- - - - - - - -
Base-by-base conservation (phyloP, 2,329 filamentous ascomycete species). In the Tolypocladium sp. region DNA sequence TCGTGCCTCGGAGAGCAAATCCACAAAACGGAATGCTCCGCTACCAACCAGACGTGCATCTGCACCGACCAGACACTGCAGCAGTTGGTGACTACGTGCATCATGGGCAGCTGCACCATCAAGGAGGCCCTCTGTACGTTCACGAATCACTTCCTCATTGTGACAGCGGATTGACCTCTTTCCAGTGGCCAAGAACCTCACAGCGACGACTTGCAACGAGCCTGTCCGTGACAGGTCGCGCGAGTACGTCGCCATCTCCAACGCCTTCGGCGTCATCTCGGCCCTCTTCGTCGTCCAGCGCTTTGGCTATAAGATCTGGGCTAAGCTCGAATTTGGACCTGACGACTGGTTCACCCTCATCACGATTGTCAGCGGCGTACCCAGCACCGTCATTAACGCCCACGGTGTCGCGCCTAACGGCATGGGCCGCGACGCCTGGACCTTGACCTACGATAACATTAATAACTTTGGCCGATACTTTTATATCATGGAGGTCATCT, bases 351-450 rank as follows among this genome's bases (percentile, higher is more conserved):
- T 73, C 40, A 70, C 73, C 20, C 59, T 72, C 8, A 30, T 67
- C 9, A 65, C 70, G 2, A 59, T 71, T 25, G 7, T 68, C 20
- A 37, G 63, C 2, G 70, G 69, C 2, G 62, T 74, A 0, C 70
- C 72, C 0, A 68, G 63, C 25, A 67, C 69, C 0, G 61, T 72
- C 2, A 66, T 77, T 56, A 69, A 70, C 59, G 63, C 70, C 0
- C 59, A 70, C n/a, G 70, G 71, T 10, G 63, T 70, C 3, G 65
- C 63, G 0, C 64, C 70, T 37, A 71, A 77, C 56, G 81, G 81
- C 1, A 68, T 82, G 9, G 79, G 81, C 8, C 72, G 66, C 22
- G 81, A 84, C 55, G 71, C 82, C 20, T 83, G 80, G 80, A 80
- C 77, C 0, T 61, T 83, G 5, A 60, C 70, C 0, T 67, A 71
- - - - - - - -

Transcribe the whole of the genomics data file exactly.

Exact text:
Base-by-base conservation (phyloP, 2,329 filamentous ascomycete species). In the Tolypocladium sp. region DNA sequence TCGTGCCTCGGAGAGCAAATCCACAAAACGGAATGCTCCGCTACCAACCAGACGTGCATCTGCACCGACCAGACACTGCAGCAGTTGGTGACTACGTGCATCATGGGCAGCTGCACCATCAAGGAGGCCCTCTGTACGTTCACGAATCACTTCCTCATTGTGACAGCGGATTGACCTCTTTCCAGTGGCCAAGAACCTCACAGCGACGACTTGCAACGAGCCTGTCCGTGACAGGTCGCGCGAGTACGTCGCCATCTCCAACGCCTTCGGCGTCATCTCGGCCCTCTTCGTCGTCCAGCGCTTTGGCTATAAGATCTGGGCTAAGCTCGAATTTGGACCTGACGACTGGTTCACCCTCATCACGATTGTCAGCGGCGTACCCAGCACCGTCATTAACGCCCACGGTGTCGCGCCTAACGGCATGGGCCGCGACGCCTGGACCTTGACCTACGATAACATTAATAACTTTGGCCGATACTTTTATATCATGGAGGTCATCT, bases 351-450 rank as follows among this genome's bases (percentile, higher is more conserved):
- T 73, C 40, A 70, C 73, C 20, C 59, T 72, C 8, A 30, T 67
- C 9, A 65, C 70, G 2, A 59, T 71, T 25, G 7, T 68, C 20
- A 37, G 63, C 2, G 70, G 69, C 2, G 62, T 74, A 0, C 70
- C 72, C 0, A 68, G 63, C 25, A 67, C 69, C 0, G 61, T 72
- C 2, A 66, T 77, T 56, A 69, A 70, C 59, G 63, C 70, C 0
- C 59, A 70, C n/a, G 70, G 71, T 10, G 63, T 70, C 3, G 65
- C 63, G 0, C 64, C 70, T 37, A 71, A 77, C 56, G 81, G 81
- C 1, A 68, T 82, G 9, G 79, G 81, C 8, C 72, G 66, C 22
- G 81, A 84, C 55, G 71, C 82, C 20, T 83, G 80, G 80, A 80
- C 77, C 0, T 61, T 83, G 5, A 60, C 70, C 0, T 67, A 71